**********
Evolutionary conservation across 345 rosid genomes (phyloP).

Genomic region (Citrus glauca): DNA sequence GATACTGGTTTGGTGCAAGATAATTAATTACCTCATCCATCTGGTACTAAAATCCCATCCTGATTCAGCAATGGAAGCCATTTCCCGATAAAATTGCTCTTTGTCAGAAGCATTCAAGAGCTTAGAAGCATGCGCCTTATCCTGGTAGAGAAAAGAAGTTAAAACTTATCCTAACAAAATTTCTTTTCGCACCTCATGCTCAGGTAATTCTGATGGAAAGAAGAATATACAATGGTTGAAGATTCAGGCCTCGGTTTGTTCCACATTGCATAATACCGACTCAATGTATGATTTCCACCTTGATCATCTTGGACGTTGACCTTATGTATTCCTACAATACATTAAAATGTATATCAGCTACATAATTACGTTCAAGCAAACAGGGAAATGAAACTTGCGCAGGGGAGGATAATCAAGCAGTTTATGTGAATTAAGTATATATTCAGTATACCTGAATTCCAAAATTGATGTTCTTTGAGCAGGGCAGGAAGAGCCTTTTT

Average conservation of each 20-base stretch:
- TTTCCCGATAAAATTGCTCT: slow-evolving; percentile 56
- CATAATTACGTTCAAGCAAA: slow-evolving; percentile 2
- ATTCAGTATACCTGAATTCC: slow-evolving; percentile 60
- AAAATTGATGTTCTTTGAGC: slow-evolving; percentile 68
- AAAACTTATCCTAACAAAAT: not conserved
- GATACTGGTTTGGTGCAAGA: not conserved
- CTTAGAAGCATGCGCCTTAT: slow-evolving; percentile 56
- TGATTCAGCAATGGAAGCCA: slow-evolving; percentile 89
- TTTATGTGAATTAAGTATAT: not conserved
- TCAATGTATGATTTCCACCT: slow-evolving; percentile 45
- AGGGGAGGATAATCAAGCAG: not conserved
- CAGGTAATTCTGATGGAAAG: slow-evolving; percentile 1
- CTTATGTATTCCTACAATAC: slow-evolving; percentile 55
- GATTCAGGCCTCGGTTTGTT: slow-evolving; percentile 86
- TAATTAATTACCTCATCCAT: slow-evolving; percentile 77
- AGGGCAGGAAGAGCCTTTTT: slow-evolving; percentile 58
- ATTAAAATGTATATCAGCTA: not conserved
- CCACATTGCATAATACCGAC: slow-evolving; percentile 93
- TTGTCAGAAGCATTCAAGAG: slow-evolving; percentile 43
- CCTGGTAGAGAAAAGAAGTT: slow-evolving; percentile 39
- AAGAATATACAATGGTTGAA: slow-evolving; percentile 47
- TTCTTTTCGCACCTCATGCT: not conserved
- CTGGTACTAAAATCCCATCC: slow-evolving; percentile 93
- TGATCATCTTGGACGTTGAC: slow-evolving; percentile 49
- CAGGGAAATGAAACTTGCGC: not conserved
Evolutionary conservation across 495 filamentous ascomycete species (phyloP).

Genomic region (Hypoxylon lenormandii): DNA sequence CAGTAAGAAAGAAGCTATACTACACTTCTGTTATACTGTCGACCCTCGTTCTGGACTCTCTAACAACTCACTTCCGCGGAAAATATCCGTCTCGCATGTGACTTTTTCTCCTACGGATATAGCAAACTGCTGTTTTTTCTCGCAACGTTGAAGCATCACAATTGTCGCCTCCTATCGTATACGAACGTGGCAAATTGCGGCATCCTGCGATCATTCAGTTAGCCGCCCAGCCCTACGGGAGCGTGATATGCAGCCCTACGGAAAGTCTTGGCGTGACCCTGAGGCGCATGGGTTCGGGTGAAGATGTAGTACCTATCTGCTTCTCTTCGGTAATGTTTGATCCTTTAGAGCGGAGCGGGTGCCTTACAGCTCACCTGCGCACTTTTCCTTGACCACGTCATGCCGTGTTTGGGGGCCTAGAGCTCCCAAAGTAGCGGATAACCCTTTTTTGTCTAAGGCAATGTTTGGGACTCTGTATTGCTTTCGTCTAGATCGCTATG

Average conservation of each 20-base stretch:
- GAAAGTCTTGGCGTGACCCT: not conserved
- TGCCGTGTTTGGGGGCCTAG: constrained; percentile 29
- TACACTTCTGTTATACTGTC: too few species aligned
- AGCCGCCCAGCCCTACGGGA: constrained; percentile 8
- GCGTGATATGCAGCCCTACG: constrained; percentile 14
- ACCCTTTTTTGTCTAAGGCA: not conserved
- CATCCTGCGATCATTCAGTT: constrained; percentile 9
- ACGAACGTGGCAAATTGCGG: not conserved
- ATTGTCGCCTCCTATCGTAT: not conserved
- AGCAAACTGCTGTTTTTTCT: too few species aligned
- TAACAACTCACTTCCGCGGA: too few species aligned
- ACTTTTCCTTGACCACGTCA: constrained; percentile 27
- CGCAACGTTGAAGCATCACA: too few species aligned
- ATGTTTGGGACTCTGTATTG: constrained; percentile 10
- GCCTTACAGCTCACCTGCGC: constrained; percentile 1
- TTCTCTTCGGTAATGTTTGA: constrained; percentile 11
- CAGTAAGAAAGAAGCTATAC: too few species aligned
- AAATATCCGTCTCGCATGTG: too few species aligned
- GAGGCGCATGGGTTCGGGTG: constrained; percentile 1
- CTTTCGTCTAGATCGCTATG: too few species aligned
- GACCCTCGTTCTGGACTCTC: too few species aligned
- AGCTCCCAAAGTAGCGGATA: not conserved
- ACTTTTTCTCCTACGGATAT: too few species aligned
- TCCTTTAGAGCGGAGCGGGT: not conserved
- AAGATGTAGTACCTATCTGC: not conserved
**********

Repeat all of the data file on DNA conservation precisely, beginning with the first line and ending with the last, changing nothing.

Evolutionary conservation across 345 rosid genomes (phyloP).

Genomic region (Citrus glauca): DNA sequence GATACTGGTTTGGTGCAAGATAATTAATTACCTCATCCATCTGGTACTAAAATCCCATCCTGATTCAGCAATGGAAGCCATTTCCCGATAAAATTGCTCTTTGTCAGAAGCATTCAAGAGCTTAGAAGCATGCGCCTTATCCTGGTAGAGAAAAGAAGTTAAAACTTATCCTAACAAAATTTCTTTTCGCACCTCATGCTCAGGTAATTCTGATGGAAAGAAGAATATACAATGGTTGAAGATTCAGGCCTCGGTTTGTTCCACATTGCATAATACCGACTCAATGTATGATTTCCACCTTGATCATCTTGGACGTTGACCTTATGTATTCCTACAATACATTAAAATGTATATCAGCTACATAATTACGTTCAAGCAAACAGGGAAATGAAACTTGCGCAGGGGAGGATAATCAAGCAGTTTATGTGAATTAAGTATATATTCAGTATACCTGAATTCCAAAATTGATGTTCTTTGAGCAGGGCAGGAAGAGCCTTTTT

Average conservation of each 20-base stretch:
- TTTCCCGATAAAATTGCTCT: slow-evolving; percentile 56
- CATAATTACGTTCAAGCAAA: slow-evolving; percentile 2
- ATTCAGTATACCTGAATTCC: slow-evolving; percentile 60
- AAAATTGATGTTCTTTGAGC: slow-evolving; percentile 68
- AAAACTTATCCTAACAAAAT: not conserved
- GATACTGGTTTGGTGCAAGA: not conserved
- CTTAGAAGCATGCGCCTTAT: slow-evolving; percentile 56
- TGATTCAGCAATGGAAGCCA: slow-evolving; percentile 89
- TTTATGTGAATTAAGTATAT: not conserved
- TCAATGTATGATTTCCACCT: slow-evolving; percentile 45
- AGGGGAGGATAATCAAGCAG: not conserved
- CAGGTAATTCTGATGGAAAG: slow-evolving; percentile 1
- CTTATGTATTCCTACAATAC: slow-evolving; percentile 55
- GATTCAGGCCTCGGTTTGTT: slow-evolving; percentile 86
- TAATTAATTACCTCATCCAT: slow-evolving; percentile 77
- AGGGCAGGAAGAGCCTTTTT: slow-evolving; percentile 58
- ATTAAAATGTATATCAGCTA: not conserved
- CCACATTGCATAATACCGAC: slow-evolving; percentile 93
- TTGTCAGAAGCATTCAAGAG: slow-evolving; percentile 43
- CCTGGTAGAGAAAAGAAGTT: slow-evolving; percentile 39
- AAGAATATACAATGGTTGAA: slow-evolving; percentile 47
- TTCTTTTCGCACCTCATGCT: not conserved
- CTGGTACTAAAATCCCATCC: slow-evolving; percentile 93
- TGATCATCTTGGACGTTGAC: slow-evolving; percentile 49
- CAGGGAAATGAAACTTGCGC: not conserved
Evolutionary conservation across 495 filamentous ascomycete species (phyloP).

Genomic region (Hypoxylon lenormandii): DNA sequence CAGTAAGAAAGAAGCTATACTACACTTCTGTTATACTGTCGACCCTCGTTCTGGACTCTCTAACAACTCACTTCCGCGGAAAATATCCGTCTCGCATGTGACTTTTTCTCCTACGGATATAGCAAACTGCTGTTTTTTCTCGCAACGTTGAAGCATCACAATTGTCGCCTCCTATCGTATACGAACGTGGCAAATTGCGGCATCCTGCGATCATTCAGTTAGCCGCCCAGCCCTACGGGAGCGTGATATGCAGCCCTACGGAAAGTCTTGGCGTGACCCTGAGGCGCATGGGTTCGGGTGAAGATGTAGTACCTATCTGCTTCTCTTCGGTAATGTTTGATCCTTTAGAGCGGAGCGGGTGCCTTACAGCTCACCTGCGCACTTTTCCTTGACCACGTCATGCCGTGTTTGGGGGCCTAGAGCTCCCAAAGTAGCGGATAACCCTTTTTTGTCTAAGGCAATGTTTGGGACTCTGTATTGCTTTCGTCTAGATCGCTATG

Average conservation of each 20-base stretch:
- GAAAGTCTTGGCGTGACCCT: not conserved
- TGCCGTGTTTGGGGGCCTAG: constrained; percentile 29
- TACACTTCTGTTATACTGTC: too few species aligned
- AGCCGCCCAGCCCTACGGGA: constrained; percentile 8
- GCGTGATATGCAGCCCTACG: constrained; percentile 14
- ACCCTTTTTTGTCTAAGGCA: not conserved
- CATCCTGCGATCATTCAGTT: constrained; percentile 9
- ACGAACGTGGCAAATTGCGG: not conserved
- ATTGTCGCCTCCTATCGTAT: not conserved
- AGCAAACTGCTGTTTTTTCT: too few species aligned
- TAACAACTCACTTCCGCGGA: too few species aligned
- ACTTTTCCTTGACCACGTCA: constrained; percentile 27
- CGCAACGTTGAAGCATCACA: too few species aligned
- ATGTTTGGGACTCTGTATTG: constrained; percentile 10
- GCCTTACAGCTCACCTGCGC: constrained; percentile 1
- TTCTCTTCGGTAATGTTTGA: constrained; percentile 11
- CAGTAAGAAAGAAGCTATAC: too few species aligned
- AAATATCCGTCTCGCATGTG: too few species aligned
- GAGGCGCATGGGTTCGGGTG: constrained; percentile 1
- CTTTCGTCTAGATCGCTATG: too few species aligned
- GACCCTCGTTCTGGACTCTC: too few species aligned
- AGCTCCCAAAGTAGCGGATA: not conserved
- ACTTTTTCTCCTACGGATAT: too few species aligned
- TCCTTTAGAGCGGAGCGGGT: not conserved
- AAGATGTAGTACCTATCTGC: not conserved